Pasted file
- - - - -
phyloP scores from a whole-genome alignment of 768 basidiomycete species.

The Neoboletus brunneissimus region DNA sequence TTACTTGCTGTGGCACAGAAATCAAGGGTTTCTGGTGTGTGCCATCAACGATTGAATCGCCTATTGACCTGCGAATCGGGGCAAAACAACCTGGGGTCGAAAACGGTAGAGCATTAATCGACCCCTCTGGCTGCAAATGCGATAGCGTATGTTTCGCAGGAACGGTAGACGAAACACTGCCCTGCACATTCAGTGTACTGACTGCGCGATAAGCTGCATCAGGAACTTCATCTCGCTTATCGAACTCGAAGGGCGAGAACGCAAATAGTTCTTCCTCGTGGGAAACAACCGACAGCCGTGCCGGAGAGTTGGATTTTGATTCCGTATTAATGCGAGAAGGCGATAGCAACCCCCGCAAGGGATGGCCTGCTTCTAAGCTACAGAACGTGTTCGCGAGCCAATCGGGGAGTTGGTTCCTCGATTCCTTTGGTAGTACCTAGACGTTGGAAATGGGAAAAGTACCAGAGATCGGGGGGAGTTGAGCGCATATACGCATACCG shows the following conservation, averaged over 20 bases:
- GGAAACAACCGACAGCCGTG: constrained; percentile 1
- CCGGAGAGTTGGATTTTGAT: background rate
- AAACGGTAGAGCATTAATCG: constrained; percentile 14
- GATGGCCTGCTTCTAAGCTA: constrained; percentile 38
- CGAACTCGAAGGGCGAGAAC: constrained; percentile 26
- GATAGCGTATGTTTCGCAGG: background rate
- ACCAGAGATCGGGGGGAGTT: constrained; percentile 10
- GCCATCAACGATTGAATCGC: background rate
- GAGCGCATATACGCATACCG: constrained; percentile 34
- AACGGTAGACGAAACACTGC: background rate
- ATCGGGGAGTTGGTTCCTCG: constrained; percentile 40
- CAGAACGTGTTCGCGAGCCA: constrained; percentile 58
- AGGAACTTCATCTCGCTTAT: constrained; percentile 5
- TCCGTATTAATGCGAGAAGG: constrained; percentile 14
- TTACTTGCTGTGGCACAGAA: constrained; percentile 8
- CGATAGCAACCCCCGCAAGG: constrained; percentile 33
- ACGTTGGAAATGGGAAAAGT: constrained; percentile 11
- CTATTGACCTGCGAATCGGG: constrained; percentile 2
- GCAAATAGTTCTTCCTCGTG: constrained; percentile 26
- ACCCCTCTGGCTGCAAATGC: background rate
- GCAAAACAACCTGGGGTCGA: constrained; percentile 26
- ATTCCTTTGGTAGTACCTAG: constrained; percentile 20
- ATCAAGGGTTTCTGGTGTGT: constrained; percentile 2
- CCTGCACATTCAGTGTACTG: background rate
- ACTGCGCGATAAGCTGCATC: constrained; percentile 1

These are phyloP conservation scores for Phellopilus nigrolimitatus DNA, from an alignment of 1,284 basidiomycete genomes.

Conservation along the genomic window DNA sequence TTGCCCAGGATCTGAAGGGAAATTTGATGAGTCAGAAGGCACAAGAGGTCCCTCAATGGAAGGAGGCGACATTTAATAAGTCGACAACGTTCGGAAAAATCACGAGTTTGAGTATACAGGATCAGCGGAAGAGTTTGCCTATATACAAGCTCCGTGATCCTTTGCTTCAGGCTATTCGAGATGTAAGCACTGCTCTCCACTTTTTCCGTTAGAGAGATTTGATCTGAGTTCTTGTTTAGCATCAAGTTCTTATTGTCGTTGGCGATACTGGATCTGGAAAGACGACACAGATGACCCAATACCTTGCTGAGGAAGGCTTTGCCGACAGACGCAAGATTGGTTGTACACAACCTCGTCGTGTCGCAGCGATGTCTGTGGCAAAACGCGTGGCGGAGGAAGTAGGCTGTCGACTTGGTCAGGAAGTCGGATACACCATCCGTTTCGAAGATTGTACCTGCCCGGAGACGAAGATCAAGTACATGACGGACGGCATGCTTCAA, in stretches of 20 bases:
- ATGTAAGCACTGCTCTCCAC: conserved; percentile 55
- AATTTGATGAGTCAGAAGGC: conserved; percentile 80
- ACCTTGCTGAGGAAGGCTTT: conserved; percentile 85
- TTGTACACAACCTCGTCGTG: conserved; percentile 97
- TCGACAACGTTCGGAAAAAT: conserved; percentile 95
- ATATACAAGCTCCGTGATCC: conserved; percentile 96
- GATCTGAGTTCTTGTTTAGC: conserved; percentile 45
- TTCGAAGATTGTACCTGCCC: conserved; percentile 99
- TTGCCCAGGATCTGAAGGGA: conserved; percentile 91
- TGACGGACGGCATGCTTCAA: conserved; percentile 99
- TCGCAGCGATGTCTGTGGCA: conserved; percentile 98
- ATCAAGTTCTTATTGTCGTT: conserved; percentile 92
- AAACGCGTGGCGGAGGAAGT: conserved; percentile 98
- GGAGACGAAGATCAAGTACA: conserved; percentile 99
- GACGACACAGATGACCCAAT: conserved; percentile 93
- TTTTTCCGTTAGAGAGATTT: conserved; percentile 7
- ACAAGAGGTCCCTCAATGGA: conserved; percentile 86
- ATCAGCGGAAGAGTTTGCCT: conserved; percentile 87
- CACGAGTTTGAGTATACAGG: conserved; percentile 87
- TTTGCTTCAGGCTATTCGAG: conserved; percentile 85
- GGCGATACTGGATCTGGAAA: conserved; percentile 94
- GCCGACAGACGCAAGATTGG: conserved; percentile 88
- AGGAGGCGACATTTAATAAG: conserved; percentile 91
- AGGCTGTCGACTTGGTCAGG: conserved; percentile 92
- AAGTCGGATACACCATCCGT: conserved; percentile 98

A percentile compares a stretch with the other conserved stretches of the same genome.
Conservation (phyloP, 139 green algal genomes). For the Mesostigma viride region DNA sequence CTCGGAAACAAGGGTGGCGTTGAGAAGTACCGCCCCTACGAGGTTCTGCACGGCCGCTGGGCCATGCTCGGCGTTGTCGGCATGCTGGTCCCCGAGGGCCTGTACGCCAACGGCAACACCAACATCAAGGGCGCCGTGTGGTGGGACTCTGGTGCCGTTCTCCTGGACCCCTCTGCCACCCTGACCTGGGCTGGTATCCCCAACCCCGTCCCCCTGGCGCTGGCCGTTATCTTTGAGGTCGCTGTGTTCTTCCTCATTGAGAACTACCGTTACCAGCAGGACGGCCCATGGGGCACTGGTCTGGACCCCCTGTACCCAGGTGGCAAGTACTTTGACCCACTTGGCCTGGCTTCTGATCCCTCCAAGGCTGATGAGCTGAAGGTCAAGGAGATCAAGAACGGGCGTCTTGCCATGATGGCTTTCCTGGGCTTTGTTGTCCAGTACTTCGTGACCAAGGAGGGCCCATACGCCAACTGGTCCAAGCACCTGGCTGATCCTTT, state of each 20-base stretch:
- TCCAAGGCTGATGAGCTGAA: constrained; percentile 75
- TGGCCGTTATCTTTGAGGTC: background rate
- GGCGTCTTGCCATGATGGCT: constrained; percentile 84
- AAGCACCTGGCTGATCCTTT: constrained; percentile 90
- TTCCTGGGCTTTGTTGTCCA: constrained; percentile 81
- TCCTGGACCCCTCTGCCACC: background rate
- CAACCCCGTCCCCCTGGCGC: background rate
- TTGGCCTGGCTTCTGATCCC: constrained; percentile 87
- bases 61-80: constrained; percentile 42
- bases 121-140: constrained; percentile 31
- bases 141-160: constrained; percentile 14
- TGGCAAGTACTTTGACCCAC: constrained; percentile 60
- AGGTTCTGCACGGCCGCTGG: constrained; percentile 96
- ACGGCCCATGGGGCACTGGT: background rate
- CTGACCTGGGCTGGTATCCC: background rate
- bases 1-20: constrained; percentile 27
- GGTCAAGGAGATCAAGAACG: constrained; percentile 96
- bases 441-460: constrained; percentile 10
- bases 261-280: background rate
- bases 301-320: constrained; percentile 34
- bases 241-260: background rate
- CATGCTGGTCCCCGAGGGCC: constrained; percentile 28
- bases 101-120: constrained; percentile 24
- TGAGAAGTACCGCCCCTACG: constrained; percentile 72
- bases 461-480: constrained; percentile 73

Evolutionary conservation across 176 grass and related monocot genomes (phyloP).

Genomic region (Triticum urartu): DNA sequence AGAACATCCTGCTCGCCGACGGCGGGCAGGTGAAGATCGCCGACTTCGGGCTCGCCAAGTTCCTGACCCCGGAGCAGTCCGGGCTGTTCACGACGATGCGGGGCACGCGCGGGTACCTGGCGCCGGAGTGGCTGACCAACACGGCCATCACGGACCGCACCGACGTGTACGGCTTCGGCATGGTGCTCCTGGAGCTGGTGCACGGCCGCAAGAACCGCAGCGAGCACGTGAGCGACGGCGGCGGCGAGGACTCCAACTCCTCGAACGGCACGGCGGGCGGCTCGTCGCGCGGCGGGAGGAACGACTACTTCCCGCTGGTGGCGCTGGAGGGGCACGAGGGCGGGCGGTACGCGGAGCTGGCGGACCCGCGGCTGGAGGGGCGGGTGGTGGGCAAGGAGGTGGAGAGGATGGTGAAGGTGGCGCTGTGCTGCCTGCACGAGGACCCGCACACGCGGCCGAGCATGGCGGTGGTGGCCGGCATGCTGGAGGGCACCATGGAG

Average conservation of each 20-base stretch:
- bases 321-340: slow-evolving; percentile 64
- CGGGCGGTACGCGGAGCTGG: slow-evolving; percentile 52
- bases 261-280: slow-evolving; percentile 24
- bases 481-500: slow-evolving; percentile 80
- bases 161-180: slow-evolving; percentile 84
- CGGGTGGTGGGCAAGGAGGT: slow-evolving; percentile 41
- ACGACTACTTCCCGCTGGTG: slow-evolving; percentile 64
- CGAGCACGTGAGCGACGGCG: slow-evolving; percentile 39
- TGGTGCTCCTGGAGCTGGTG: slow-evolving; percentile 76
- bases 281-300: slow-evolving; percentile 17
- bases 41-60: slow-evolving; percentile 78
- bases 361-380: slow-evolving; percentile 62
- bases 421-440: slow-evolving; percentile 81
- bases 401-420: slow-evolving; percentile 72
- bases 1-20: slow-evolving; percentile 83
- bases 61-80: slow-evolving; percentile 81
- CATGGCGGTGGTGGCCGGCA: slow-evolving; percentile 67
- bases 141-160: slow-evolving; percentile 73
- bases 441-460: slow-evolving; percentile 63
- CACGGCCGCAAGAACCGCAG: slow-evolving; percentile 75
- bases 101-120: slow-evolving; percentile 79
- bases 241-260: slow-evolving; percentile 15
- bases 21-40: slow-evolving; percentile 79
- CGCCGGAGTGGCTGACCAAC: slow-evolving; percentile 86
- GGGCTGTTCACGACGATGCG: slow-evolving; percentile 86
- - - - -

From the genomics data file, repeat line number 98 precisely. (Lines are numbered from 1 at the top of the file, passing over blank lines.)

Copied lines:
- bases 401-420: slow-evolving; percentile 72